My school belongs to a larger group/network of schools called Cognita. This allows me to connect with other educators both locally and around the globe. We use a company-wide platform where we can easily see what things we can take part in or reach out to make connections with teachers and students in other Cognita schools in the region and around the globe. My current mentor, Frank, works at ISHCMC just down the road, and he’s been a tremendous resource for me in my technology integration role.
Photo credit: Cognita
Once a month, I meet up at pubs around the city to connect with other educators in person and online at #PubPD. If you’ve never heard of this event, you should jump on Twitter and check it out! Basically, there’s a new topic each month and you join in person and on Twitter at the same time as other groups of educators in other bars in other cities and you share. It’s awesome, but it’s also part of the reason I’m not losing weight at the moment!
Photo credit: evensi
Over the last couple of years, I’ve had the opportunity to attend a few different conferences including Learning 2 Asia and Vietnam Tech Conference as either a participant or a presenter. These conferences have been enriching experiences in so many ways, but mainly because I’ve been able to connect with people who have shared interests, goals and experiences as educators. These events are always doubly exciting to me because I often get to meet, learn from and interact with people who I follow on Twitter. The last couple of conferences have been great because I’ve connected with current and former COETAIL graduates, people working in EdTech and even a team of tech coaches who will soon my co-workers when I move to Guangzhou, China in the summer!
Before I jump into my introduction and blog post, I’d like to take a moment to apologize for being so late to the party. Admittedly, I did already write and post this initial post, but I’ve somehow managed to delete it and I’m not really sure how I did it. Anyway, here’s hoping that I can get my life together and figure it out before I fall too far behind. Ok, enough with all that- let’s get started, shall we?
My name is Reyna and I teach/coach/mentor and lead in my current role at a small international elementary school (about 520 students) in Ho Chi Minh City, Vietnam. My primary role is with technology integration and moving my school from a siloed ICT model to a fully integrated IT model where technology is embedded in the teaching and learning happening across curriculum areas. I’ve been in this position for the last 2 years and things are finally starting to come together.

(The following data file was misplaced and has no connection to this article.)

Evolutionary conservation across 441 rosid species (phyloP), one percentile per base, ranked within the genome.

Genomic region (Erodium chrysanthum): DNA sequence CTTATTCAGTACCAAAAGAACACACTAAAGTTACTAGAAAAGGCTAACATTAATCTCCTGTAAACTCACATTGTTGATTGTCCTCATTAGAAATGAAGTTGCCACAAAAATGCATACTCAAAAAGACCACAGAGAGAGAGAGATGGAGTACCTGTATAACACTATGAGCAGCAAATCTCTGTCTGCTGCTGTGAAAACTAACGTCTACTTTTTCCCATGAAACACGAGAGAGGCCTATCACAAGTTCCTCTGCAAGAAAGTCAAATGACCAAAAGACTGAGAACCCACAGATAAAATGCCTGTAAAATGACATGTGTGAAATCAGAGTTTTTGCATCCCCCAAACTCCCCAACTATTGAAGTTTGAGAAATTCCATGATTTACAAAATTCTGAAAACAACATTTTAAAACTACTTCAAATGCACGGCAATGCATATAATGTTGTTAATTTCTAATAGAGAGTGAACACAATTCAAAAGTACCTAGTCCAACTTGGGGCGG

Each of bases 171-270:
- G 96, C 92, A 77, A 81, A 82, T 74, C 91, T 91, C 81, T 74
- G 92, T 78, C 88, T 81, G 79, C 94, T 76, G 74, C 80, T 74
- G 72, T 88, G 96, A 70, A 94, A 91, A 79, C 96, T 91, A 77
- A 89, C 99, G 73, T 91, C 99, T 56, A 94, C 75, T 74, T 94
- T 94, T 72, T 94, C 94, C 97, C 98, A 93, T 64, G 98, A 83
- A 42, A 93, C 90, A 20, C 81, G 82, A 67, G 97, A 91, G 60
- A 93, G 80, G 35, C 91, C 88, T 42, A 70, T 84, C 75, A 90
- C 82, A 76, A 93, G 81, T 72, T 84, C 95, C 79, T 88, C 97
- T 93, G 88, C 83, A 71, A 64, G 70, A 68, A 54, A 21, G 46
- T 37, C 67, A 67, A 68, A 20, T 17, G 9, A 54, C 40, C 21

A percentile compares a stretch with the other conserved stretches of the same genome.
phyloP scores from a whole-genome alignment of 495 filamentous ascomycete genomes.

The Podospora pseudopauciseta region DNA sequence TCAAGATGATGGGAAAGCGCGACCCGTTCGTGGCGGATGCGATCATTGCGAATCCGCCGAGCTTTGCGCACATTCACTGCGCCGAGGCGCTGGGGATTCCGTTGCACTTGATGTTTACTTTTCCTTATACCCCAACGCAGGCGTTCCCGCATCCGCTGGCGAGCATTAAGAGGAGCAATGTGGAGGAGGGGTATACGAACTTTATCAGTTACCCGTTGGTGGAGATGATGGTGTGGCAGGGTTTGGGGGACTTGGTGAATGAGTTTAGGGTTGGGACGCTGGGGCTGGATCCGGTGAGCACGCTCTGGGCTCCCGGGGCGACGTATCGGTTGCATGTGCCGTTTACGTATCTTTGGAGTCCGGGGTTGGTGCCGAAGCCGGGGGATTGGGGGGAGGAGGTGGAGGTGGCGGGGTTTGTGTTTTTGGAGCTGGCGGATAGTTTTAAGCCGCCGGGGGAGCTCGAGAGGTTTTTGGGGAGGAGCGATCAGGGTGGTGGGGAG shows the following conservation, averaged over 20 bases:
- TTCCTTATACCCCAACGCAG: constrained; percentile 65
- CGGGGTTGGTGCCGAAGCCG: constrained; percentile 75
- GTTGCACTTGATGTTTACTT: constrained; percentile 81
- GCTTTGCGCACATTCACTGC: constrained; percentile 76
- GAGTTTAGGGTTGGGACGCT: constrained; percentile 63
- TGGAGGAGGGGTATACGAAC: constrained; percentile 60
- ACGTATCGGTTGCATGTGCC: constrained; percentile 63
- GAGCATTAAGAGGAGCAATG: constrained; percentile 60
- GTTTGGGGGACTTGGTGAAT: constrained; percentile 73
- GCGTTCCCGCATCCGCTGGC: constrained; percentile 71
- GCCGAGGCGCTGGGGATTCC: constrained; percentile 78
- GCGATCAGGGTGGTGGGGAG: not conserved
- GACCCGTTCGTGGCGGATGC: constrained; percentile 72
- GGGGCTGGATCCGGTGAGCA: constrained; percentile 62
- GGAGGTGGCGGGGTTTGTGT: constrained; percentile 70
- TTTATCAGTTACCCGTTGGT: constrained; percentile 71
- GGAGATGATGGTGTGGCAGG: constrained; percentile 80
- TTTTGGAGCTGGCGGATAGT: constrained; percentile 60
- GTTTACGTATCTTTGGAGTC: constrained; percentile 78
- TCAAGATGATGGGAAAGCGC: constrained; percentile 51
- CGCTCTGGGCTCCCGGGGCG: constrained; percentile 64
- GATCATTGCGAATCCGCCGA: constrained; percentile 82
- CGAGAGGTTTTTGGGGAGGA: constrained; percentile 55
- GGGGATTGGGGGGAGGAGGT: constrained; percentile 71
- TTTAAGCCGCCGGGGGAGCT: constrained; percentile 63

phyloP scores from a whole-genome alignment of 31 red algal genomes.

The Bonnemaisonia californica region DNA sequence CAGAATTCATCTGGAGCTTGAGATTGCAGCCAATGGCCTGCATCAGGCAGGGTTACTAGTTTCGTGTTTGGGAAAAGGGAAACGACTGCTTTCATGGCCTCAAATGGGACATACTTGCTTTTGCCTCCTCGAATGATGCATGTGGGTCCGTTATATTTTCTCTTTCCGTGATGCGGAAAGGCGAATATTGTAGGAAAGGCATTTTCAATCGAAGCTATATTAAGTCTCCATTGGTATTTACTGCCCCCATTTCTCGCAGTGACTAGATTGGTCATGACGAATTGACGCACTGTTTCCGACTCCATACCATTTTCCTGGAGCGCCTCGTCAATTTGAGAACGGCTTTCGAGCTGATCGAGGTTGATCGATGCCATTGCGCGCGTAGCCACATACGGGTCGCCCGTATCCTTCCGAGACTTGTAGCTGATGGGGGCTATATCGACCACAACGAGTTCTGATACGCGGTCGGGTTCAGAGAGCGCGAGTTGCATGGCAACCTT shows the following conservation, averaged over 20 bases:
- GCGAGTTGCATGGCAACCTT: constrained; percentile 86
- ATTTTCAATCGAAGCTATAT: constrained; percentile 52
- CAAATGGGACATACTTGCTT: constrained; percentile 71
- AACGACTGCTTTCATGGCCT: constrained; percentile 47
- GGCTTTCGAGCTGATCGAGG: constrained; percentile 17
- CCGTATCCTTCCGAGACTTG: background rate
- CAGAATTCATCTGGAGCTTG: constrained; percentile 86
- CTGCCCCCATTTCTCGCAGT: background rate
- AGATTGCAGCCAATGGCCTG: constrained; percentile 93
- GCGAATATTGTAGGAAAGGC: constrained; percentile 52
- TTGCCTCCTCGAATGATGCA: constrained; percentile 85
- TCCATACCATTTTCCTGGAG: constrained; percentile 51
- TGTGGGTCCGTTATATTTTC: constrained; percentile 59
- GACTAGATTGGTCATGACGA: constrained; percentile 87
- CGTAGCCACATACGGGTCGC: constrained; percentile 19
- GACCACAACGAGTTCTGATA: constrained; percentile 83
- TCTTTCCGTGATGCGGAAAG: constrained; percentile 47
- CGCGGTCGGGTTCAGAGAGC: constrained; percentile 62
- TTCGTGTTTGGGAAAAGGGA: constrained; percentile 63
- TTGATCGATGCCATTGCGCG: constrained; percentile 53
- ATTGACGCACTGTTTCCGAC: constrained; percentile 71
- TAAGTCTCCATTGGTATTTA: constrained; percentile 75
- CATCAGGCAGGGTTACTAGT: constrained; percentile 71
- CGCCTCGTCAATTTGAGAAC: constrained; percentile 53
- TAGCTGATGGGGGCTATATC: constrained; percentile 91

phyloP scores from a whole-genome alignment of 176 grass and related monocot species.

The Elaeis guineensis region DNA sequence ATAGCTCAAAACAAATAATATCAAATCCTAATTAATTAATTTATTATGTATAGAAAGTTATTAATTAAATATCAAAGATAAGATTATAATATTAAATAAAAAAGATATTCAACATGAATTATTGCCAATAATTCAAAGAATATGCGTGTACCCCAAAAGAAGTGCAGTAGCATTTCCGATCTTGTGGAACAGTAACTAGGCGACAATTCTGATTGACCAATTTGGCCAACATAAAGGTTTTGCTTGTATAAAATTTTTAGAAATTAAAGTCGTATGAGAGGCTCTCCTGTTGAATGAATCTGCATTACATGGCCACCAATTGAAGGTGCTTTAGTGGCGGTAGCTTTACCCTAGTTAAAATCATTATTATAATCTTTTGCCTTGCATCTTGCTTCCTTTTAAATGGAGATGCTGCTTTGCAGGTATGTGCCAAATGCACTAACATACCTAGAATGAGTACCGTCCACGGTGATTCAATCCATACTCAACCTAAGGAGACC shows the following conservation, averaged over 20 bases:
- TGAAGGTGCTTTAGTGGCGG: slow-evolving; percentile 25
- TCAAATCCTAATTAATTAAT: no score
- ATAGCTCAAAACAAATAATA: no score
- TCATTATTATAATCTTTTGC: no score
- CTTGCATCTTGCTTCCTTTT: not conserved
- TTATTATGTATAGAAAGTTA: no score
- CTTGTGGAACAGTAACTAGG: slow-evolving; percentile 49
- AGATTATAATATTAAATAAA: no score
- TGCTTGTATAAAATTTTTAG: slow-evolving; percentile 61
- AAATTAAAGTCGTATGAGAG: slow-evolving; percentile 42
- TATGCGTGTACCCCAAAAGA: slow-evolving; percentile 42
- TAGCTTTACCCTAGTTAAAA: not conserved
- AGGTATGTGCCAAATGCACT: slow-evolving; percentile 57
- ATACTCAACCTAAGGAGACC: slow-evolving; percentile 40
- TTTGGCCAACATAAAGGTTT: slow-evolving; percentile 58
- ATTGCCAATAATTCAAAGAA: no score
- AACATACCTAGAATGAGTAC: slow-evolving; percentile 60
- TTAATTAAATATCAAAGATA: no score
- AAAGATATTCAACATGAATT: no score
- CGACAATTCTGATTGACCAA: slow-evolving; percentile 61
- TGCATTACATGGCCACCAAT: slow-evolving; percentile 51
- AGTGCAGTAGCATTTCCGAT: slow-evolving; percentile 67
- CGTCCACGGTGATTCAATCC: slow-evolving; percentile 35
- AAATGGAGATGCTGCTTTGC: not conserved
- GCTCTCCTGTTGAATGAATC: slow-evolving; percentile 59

Another role I assume is the specialist team coordinator where I oversee and represent the PE, Music, Art and World Languages teachers and liaise with other coordinators on the academic leadership team. This is a new role for me and I have enjoyed dipping my toes in the leadership waters, but I’m feeling overwhelmed with the added tasks.
Like many of you, my job keeps me
insanely busy, but I do try to maintain a balance in life by involving myself in a range of activities outside of school. I work out with an all-female group at 5:30 every morning and that helps me feel accomplished and gives me motivation to start my day. I craft every chance I get, but mostly on the weekends and holidays. I do everything from painting and bullet journaling to embroidery and sewing, and most recently, leatherwork. My partner and I are also avid divers, so we tend to plan our vacations around that or we stay home and lounge around with our 2 cats.
I never really know how to answer the “Where are you from?” question because I’ve moved around so much, so let’s just say that I grew up in the States and have been living abroad for the last 10 years with my partner, Jeff. I have taught in upper elementary as a homeroom teacher in Vietnam, Brazil, Lebanon and now back in Vietnam.
As far as my interest in COETAIL, I would say it started last year when I kept seeing it in my Twitter feed. I had been reading up on it for awhile and then in November of last year, I attended Learning2Asia in Tokyo where I met many COETAIL graduates. All of them spoke so highly about the courses, that I decided to commit for Cohort 11. And here we are…
Of course, what I didn’t know at the time was that my schedule was about to get a LOT crazier because a teacher at my school suddenly passed away just before the Christmas break. As you can imagine, this has shaken our whole community and we’ve been slowly recovering/grieving and planning our next steps. One of the decisions made was to appoint me to his homeroom class because they know me and were unable to find a suitable replacement in time. I am overwhelmed but genuinely honored to be stepping into the classroom again after a couple of years and look forward to all of the opportunities COETAIL will provide for learning in my new context.
I am an absolute Twitter junkie, so you can definitely connect with me there @MsReyna2. Aside from that, I’m active on Facebook and Instagram, although I’m going through an internal struggle with whether I can delete them because it doesn’t add value to my life these days- anyone else going through that?
So, there you have it. Me in all my crazy, hectic messiness. I’m excited to share this journey with each of you and I took a personal day today in order to catch up on your blogs and this week’s assignments. I hope you are all having a great week!